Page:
YMMV / Legally Blonde

The Film

  • Acceptable Targets: Blondes. Elle does try to fight against these "blondes are dumb" stereotype once she gets in high gear, but her blonde sorority friends are air-headed through and through. She does have an air-headed brunette friend to balance things out a little.
  • Big Lipped Alligator Moment: The second film has the scene where Elle discovers Bruiser's mother being tested on. She angrily knocks on the door and a man tells her he can't let her in since he doesn't have the key - because he swallowed the key once and it became a Never Live It Down moment for him. It's random, insignificant and is never referenced again.
  • Fanon Discontinuity: The third movie, and sometimes the second. The feminist message of the first goes from downplayed to non-existent and they're much less funny to most fans.
  • Hilarious in Hindsight: Reese Witherspoon is on the cover of Elle magazine.
  • Hollywood Homely: Chutney. She's played by Linda Cardellini (although the frizzy perm and dour attitude didn't do her any favors). Though Elle does say she has good bone structure.
    • Averted with Vivian, she's almost as pretty as Elle is and in most media her preppy wardrobe and bitchy personality (initially at least) would give her this. However in this movie, she is seen as pretty as she is Elle even says that while she could use cosmetics she definitely sees Warner's attraction to her.
  • Memetic Mutation: Elle's "What, like it's hard?" has taken off as a response to (imagined) surprise over an accomplishment, implying scorn toward those who are surprised or didn't think it was possible.
  • Ron the Death Eater: Some assume that Brooke was actually conning people with her workouts, missing the part where Elle says they do work. Likely Brooke's liposuction was brought on by paranoia at being married to a man who had a history of divorcing his wives.
  • Sequelitis: The sequels are generally agreed to be far inferior to the original film.
  • Unintentionally Unsympathetic:
    • Some viewers find Brooke to be this, viewing her use of cosmetic surgery to be a bit unethical given her image.
    • Elle herself in the first sequel. She essentially throws away her job at an established practice all because her dog's mother can't come to her wedding.
  • What an Idiot:
    • Warren taking out Elle at the beginning to a nice dinner, only to break up with her instead of proposing. He sent all the wrong kinds of signals for such a dramatic and heart-breaking occasion, especially in a public place, and only realizes his mistake when she starts crying, making a scene and asking Was It All a Lie?. Elle for good reason calls him a "bonehead" by the film's end.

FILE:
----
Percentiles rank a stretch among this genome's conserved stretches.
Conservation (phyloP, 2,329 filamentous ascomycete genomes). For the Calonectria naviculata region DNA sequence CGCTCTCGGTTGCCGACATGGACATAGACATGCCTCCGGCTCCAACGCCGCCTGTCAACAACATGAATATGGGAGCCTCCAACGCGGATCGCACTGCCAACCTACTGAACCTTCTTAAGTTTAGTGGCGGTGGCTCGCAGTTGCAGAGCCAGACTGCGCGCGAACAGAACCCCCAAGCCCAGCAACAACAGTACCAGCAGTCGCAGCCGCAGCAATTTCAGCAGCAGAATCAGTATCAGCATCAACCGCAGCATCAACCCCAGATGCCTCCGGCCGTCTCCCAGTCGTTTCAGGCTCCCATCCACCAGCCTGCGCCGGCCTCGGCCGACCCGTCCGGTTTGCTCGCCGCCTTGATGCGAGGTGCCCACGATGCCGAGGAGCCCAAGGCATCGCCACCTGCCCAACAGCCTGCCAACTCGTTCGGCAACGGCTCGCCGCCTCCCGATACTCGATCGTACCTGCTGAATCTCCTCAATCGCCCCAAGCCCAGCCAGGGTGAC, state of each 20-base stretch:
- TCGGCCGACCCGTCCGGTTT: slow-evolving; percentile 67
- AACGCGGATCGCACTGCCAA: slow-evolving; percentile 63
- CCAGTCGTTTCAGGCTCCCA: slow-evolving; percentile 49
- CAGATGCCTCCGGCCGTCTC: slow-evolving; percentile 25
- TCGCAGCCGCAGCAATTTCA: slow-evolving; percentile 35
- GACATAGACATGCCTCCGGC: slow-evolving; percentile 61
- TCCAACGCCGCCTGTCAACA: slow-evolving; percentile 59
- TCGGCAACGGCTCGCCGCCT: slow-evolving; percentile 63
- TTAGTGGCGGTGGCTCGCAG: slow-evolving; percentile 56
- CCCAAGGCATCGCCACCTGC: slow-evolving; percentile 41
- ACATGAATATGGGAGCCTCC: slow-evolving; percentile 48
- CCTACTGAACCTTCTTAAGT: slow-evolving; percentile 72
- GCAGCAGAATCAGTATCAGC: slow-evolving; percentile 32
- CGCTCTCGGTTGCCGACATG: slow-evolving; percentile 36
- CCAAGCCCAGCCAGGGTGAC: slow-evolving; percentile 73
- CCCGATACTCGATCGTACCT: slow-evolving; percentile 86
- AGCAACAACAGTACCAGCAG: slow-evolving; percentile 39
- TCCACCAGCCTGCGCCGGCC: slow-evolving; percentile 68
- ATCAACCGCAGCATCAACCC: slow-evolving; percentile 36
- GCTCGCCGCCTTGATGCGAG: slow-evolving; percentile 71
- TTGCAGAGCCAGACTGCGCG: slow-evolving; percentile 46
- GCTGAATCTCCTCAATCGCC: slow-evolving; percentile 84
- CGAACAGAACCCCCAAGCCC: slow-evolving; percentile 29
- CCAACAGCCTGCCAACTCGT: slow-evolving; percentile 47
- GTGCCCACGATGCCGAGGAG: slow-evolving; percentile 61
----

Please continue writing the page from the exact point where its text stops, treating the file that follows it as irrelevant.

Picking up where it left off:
• Chutney at the trial. On one hand, had she claimed to be literally anywhere else, she probably would've gotten Brooke put in prison and gotten off scot-free herself. On the other hand, she had to give an alibi that could be backed up. She was obviously in the house at the time of the murder and had to come up with an excuse for why she didn't hear a gunshot. (Though, of course, listening to music and having headphones in would've been a perfectly believable excuse.)

The Musical

  • Alternate Character Interpretation: More like "Alternate Staging Interpretation". In the Broadway production, during the song "Legally Blonde" Elle sings the first half in the court room before returning to her room, where Emmett is waiting for her. Elle tells Emmett she's leaving and goes into her room. Emmett, out of earshot, realizes he's in love with Elle and then begins begging for her to stay from the other side of the door (this can be seen in the Broadway recording). In productions after that, the song never leaves the courtroom and so Emmett tells Elle face to face that he's in love with her which causes Elle to run away. The change probably happened in order to cut down on costs and an unnecessary scene change and aside from a couple of Emmett's lines the song stays the same. However, Elle hearing the confession completely changes their dynamic for the rest of the show and also changes the moment from a Love Epiphany to an Anguished Declaration of Love.